By law, it is within the discretion of the United States Citizenship and Immigration Services to grant the I-192 waiver of inadmissibility. As noted before, the Admissibility Review Office must weigh the following factors when deciding whether or not to grant a waiver application pursuant to INA § 212(d)(3):
- The risk of harm to society if the applicant is admitted;
- The seriousness of the applicant’s immigration law, or criminal law violation, if any; and
- The nature of the applicant’s reasons for wishing to enter the United States.
Matter of Hranka, 16 I&N Dec. 491, 492 (BIA 1978).
While the Admissibility Review Office (ARO) weighs the positive and negative factors that apply in each applicant’s case, there are certain instances that may lead to an automatic denial: Failure to attend your biometric services appointment (if applicable), may result in a denial of your I-601 application.
Failure to provide the information requested by USCIS, including your Social Security Number (if applicable), and any other requested evidence could either delay the final decision or result in denial of a waiver.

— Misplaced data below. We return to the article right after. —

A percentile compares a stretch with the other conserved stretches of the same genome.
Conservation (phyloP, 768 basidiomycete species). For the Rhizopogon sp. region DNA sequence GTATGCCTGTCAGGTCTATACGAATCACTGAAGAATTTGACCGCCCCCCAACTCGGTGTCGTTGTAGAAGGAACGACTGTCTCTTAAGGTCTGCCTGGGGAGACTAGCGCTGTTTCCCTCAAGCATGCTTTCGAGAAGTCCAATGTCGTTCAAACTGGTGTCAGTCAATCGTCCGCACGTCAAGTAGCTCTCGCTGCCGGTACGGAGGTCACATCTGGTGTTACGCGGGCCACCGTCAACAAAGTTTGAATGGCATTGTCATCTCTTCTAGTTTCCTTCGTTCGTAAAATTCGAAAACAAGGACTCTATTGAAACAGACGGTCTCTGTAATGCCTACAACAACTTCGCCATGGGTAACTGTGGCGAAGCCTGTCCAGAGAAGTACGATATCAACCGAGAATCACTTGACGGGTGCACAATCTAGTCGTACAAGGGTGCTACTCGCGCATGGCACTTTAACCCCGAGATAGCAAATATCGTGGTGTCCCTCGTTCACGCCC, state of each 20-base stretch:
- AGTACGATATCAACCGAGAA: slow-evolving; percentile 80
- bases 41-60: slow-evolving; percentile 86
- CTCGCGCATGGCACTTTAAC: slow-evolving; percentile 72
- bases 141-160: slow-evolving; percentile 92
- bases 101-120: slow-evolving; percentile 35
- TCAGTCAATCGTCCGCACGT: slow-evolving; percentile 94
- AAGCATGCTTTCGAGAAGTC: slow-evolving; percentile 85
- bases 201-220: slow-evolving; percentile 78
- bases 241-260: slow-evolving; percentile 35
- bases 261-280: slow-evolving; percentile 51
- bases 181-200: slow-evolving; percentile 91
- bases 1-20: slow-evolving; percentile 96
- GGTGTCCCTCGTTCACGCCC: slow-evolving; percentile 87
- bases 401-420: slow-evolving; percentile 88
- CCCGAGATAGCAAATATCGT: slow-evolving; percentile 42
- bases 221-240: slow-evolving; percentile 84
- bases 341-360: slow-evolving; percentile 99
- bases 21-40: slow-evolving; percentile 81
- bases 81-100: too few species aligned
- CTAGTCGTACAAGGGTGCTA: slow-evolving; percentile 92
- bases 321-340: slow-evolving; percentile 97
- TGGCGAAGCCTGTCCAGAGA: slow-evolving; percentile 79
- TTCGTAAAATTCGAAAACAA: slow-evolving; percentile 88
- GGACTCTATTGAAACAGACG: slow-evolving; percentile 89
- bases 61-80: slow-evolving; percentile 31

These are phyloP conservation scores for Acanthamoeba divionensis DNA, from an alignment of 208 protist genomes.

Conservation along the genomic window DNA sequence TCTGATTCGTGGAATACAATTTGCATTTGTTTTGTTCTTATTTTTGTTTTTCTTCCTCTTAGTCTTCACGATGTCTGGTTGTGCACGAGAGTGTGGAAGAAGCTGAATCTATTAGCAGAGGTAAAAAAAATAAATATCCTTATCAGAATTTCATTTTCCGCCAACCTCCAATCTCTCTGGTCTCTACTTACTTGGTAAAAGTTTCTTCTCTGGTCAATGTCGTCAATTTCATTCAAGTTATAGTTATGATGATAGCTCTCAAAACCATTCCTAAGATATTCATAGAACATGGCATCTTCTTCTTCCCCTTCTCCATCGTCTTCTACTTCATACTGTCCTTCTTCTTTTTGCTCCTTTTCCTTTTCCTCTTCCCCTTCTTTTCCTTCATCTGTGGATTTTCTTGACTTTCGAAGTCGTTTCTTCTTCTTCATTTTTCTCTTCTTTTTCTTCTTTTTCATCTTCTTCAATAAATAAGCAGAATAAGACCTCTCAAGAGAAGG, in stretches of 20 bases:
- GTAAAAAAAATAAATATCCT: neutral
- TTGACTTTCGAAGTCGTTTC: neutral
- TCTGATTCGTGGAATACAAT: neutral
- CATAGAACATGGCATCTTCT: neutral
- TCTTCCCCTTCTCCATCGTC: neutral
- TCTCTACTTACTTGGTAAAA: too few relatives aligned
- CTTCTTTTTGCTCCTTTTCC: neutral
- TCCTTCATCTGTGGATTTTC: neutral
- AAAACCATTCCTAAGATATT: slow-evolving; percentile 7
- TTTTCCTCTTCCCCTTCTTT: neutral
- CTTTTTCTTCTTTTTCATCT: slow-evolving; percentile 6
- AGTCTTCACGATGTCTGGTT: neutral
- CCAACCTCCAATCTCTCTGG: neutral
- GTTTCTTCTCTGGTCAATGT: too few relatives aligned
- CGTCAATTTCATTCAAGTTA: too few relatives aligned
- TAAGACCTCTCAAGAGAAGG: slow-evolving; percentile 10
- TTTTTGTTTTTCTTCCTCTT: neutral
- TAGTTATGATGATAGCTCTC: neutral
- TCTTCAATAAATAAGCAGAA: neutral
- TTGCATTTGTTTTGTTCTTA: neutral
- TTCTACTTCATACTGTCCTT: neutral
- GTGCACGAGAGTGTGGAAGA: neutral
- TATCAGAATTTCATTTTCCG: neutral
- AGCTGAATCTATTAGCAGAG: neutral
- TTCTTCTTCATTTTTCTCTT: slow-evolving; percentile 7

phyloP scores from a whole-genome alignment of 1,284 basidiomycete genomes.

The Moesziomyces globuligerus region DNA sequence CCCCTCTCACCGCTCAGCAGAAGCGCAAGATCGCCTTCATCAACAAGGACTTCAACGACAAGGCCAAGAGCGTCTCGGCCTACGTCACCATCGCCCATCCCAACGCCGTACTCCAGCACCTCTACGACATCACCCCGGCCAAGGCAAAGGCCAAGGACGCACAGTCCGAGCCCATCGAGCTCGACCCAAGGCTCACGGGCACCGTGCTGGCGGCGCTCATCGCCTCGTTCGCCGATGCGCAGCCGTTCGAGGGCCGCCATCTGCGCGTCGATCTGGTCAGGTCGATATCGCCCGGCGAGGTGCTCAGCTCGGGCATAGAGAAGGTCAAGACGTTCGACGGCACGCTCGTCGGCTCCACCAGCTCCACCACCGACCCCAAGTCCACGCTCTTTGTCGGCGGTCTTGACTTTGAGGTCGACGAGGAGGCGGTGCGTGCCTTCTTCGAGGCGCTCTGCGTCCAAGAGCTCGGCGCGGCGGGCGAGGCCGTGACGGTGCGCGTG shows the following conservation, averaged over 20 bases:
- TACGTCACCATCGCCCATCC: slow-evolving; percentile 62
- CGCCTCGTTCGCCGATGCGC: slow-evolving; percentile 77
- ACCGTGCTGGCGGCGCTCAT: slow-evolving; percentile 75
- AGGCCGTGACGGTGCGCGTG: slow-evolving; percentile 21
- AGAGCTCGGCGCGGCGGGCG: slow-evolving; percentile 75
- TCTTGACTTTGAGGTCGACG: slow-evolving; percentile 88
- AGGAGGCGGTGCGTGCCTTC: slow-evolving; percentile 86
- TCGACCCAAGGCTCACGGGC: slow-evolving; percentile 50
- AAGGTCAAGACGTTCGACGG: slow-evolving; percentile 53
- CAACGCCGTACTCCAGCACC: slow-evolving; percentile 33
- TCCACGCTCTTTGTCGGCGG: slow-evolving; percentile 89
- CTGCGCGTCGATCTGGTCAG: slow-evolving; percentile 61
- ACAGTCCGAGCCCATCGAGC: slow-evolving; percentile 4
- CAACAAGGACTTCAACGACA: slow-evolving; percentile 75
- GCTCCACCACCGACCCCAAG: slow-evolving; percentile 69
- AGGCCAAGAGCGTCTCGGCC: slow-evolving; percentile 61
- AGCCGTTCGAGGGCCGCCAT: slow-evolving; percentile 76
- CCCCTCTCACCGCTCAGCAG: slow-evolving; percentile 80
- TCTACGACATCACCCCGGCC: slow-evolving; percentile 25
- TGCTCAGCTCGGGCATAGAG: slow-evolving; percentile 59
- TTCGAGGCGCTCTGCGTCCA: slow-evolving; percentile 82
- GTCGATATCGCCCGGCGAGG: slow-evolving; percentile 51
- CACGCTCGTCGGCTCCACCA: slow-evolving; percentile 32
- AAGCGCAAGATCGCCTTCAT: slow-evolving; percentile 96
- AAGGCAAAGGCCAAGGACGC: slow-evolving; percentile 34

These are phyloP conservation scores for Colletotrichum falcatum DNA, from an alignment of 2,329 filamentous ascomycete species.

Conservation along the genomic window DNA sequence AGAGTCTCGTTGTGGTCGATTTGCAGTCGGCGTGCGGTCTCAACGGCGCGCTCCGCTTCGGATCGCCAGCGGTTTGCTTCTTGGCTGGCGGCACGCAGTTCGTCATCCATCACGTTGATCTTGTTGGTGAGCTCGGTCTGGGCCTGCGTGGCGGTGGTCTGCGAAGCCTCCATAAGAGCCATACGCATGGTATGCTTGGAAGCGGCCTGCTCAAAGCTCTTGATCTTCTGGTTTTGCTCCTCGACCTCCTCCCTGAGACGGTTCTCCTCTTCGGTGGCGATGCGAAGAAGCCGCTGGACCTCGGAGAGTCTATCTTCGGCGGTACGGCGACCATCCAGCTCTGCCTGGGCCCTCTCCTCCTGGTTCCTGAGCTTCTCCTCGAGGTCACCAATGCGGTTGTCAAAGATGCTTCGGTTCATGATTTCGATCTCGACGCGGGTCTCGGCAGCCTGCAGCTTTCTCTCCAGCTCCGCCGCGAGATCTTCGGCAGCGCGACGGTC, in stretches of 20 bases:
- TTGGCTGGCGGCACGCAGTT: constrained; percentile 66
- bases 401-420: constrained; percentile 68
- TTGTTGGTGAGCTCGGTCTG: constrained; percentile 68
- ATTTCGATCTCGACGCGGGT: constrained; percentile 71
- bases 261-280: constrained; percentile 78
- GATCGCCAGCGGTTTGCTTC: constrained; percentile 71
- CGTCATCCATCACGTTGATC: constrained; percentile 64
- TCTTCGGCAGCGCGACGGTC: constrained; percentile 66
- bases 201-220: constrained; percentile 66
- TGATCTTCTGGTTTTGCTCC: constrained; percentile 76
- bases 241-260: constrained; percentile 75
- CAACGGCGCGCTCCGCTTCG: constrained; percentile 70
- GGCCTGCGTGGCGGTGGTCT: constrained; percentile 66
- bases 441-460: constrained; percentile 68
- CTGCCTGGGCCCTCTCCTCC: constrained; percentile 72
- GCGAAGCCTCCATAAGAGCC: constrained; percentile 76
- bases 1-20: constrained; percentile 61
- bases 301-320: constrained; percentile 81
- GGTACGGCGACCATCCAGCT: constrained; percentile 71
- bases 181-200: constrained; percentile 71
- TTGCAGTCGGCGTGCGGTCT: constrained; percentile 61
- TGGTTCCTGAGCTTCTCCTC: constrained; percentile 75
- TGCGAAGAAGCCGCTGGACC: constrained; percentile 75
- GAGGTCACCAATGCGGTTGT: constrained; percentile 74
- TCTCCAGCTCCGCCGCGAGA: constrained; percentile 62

Also note that knowingly and willfully falsifying or concealment of a material fact or submitting false documentation with your Form I-192 may not only lead to a denial of your waiver request, but may also allow USCIS to deny you of any other immigration benefit, and you may face severe penalties provided by law and may be subject to criminal prosecution. Never lie on your application!
If denied, form I-192 applicants will usually be notified of the reason(s) for denial. Pursuant to 8 CFR § 212.17(b)(3), there is no right to appeal of a decision to deny a waiver.
However, applicants are not prevented from re-filing or submitting a subsequent waiver request in appropriate cases, such as if the applicant has obtained additional evidence in support of a grant of approval.
Although there are no appeals of a decision of denial, the applicant may appeal to the Administrative Appeals Office to determine whether the director was correct in the finding of inadmissibility. This distinction may be confusing for some, so it is important to communicate with your immigration attorney to discuss your best options.